•Reduced fatigue Profound Effects In response to massage, specific physiological and chemical changes cascade throughout the body, with profound effects. Research shows that with massage:

  • Arthritis sufferers note fewer aches and less stiffness and pain.
  • Asthmatic children show better pulmonary function and increased peak airflow.
  • Burn injury patients report reduced pain, itching, and anxiety.
  • High blood pressure patients demonstrate lower diastolic blood pressure, anxiety, and stress hormones.
  • Premenstrual syndrome sufferers have decreased water retention and cramping.
  • Preterm infants have improved weight gain.

Research continues to show the enormous benefits of touch—which range from treating chronic diseases, neurological disorders, and injuries, to alleviating the tensions of modern lifestyles. Consequently, the medical community is actively embracing bodywork, and massage is becoming an integral part of hospice care and neonatal intensive care units. Many hospitals are also incorporating on-site massage practitioners and even spas to treat post-surgery or pain patients as part of the recovery process. Increase the Benefits with Frequent Visits Getting a massage can do you a world of good. And getting massage frequently can do even more. This is the beauty of bodywork. Taking part in this form of regularly scheduled self-care can play a huge part in how healthy you’ll be and how youthful you’ll remain with each passing year. Budgeting time and money for bodywork at consistent intervals is truly an investment in your health. And remember: just because massage feels like a pampering treat doesn’t mean it is any less therapeutic. Consider massage appointments a necessary piece of your health and wellness plan, and work with your practitioner to establish a treatment schedule that best meets your needs.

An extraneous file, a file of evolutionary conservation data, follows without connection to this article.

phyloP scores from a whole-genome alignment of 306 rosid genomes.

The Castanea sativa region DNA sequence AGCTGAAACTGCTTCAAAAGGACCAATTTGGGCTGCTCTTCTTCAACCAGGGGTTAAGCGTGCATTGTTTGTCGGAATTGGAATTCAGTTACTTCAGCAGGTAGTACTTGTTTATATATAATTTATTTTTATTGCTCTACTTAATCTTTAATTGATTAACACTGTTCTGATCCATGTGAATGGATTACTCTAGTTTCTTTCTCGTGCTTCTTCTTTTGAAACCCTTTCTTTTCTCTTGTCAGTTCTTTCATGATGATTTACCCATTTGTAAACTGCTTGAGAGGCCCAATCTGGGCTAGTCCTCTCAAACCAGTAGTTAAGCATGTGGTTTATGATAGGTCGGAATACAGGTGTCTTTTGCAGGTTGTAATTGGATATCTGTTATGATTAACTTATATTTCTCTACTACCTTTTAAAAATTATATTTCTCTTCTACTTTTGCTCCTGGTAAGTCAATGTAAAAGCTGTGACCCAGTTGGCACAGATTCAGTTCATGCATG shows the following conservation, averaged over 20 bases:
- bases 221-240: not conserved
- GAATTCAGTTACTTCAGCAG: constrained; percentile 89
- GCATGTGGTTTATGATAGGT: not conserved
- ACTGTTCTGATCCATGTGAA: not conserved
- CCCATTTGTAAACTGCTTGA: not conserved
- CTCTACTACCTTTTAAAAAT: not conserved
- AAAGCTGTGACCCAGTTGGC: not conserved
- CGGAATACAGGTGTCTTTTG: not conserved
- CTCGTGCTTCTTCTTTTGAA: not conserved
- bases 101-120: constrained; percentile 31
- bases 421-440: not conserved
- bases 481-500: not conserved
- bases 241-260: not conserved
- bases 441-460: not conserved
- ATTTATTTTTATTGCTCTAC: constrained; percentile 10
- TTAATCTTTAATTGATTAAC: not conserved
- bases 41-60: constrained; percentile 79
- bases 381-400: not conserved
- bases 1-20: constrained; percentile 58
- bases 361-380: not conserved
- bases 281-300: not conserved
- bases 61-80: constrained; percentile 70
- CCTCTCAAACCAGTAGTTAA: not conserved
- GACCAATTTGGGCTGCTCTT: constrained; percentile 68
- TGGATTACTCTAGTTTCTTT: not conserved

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PRO Massage by Nicola. LMT
PRO Massage by Nicola. LMT

*Disclaimer: This information is not intended to be a substitute for professional medical advice. You should not use this information to diagnose or treat a health problem or disease without consulting with a qualified healthcare provider.
Please consult your healthcare provider with any questions or concerns you may have regarding your condition.
The information provided is for educational purposes only and is not intended as diagnosis, treatment, or prescription of any kind. The decision to use, or not to use, any information is the sole responsibility of the reader. These statements are not expressions of legal opinion relative to the scope of practice, medical diagnosis, or medical advice, nor do they represent an endorsement of any product, company, or specific massage therapy technique, modality, or approach. All trademarks, registered trademarks, brand names, registered brand names, logos, and company logos referenced in this post are the property of their owners.